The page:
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Fed puts off any new policy action until 2012

The central bank left its benchmark short-term interest rate near zero while warning that the U.S. economy still faces 'significant downside risks' from Europe's debt crisis.

December 14, 2011|By Don Lee, Los Angeles Times

Reporting from Washington ‚ÄĒ The Federal Reserve, looking at an improving U.S. economy that still faces "significant downside risks" from Europe's debt crisis, left its benchmark short-term interest rate near zero and put off any new policy action until next year.

Top Fed officials, at the end of their last regular meeting of the year Tuesday, said in a statement that "the economy has been expanding moderately." And they noted "some improvement" in the job market.

Overall, the statement marked a striking change of tone from a few months ago, when the central bank fretted about "considerably slower" U.S. economic growth and a "deterioration in overall labor market conditions."

Even so, the Fed again warned about the "strains in global financial markets," namely the threat from Europe. European leaders have yet to take effective steps to quell concerns that the debt problems in Italy, Spain and other nations could get out of control and lead to the breakup of the 17-nation Eurozone.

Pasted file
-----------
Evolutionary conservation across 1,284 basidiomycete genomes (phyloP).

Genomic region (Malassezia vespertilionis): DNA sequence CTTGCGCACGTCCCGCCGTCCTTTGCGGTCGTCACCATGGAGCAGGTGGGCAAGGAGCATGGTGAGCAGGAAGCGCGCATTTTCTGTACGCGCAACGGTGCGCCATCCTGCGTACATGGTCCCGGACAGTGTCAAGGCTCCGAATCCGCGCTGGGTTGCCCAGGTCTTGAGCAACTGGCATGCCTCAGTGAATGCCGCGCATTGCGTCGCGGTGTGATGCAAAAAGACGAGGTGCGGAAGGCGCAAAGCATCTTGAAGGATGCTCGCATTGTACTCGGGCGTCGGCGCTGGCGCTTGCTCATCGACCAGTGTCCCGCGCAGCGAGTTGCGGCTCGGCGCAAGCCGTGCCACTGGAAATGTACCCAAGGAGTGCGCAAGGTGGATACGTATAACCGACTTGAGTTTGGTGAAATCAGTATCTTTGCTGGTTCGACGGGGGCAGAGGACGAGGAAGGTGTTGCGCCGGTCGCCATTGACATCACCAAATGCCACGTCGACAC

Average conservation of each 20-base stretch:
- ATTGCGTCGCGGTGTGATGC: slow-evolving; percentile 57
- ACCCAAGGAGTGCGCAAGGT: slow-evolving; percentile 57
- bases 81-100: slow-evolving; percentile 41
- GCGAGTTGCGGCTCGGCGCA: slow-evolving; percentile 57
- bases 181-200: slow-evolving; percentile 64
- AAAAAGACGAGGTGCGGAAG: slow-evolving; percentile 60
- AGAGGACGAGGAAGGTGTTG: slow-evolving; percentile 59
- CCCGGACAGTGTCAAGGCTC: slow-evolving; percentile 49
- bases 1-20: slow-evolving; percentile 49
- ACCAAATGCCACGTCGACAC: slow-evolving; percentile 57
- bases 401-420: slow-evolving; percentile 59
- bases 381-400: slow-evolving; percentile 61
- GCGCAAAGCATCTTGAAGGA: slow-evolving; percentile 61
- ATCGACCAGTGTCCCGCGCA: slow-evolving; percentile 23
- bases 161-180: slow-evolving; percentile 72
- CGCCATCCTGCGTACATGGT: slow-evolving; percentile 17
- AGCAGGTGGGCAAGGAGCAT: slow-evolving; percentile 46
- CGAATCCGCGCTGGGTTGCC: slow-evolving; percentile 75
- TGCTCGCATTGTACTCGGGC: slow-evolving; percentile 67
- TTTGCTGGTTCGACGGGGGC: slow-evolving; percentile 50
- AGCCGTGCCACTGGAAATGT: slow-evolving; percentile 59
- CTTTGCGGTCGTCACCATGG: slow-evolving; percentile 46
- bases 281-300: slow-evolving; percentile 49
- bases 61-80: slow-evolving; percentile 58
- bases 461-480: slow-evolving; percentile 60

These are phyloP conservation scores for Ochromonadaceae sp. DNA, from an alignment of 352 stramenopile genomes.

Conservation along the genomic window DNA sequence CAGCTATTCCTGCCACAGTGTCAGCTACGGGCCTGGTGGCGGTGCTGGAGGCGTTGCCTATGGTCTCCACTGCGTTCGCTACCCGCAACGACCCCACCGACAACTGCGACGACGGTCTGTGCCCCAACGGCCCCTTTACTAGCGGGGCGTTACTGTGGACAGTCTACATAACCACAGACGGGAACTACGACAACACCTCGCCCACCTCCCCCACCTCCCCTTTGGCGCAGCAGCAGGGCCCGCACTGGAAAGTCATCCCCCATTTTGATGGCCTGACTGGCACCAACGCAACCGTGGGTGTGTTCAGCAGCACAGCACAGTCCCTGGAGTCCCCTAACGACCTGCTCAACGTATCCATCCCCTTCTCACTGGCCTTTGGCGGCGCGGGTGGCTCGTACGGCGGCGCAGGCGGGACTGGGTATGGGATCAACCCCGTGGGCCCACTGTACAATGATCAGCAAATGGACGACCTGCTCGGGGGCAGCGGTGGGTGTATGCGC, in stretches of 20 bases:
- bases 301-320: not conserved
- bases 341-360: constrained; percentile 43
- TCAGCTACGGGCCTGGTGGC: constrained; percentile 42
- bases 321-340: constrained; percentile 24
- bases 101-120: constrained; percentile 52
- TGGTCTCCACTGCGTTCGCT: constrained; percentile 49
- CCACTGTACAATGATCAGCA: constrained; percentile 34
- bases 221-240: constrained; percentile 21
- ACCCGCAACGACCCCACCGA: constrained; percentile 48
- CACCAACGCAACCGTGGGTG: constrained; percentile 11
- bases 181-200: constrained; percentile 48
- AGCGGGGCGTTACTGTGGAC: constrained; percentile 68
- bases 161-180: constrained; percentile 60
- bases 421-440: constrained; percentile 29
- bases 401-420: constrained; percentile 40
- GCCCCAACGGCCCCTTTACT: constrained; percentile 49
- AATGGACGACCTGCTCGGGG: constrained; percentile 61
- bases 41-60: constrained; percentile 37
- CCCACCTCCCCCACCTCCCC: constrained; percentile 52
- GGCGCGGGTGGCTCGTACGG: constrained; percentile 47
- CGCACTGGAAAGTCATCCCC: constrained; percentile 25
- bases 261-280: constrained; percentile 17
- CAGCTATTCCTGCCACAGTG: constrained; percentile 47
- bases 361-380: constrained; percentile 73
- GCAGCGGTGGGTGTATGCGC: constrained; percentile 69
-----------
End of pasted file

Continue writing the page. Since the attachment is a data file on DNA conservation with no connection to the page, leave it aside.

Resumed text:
Additionally, Fed policymakers said that though U.S. consumer spending was growing, increases in business investments, one of the bright spots of the recovery, appear to be moderating. And the long-depressed U.S. housing market has yet to turn the corner.

As expected, the Fed reaffirmed its pledge, first made in August, to maintain the federal funds rate near zero until at least mid-2013. This benchmark rate, which influences many types of loans, has been pinned at rock-bottom levels since the depths of the recession in December 2008.

"They're trying to maintain very favorable borrowing costs for businesses and consumers, but for savers the beatings will continue," said Greg McBride, senior analyst at Bankrate.com.

With the unemployment rate at 8.6% in November, some people on Wall Street were hoping the central bank would signal some changes to boost financial markets and the economy.

As in the Fed's last meeting in early November, voting member Charles Evans of the Federal Reserve Bank of Chicago dissented from Tuesday's 9-1 decision to stand pat on policy, saying that he thought the central bank should be doing more.

Analysts said Fed Chairman Ben S. Bernanke and his colleagues are preparing a new communications strategy that would include a forecast for the federal funds rate, possibly along with targets for inflation and unemployment, the Fed's chief economic concerns.

By giving more information about its goals and where short-term rates are likely to be further out, the Fed's new communications plan could influence investors' actions and the broader economy.

Analysts expect the Fed's new communications strategy to be revealed early next year. Its next policy meeting is scheduled for Jan. 24-25.

don.lee@latimes.com

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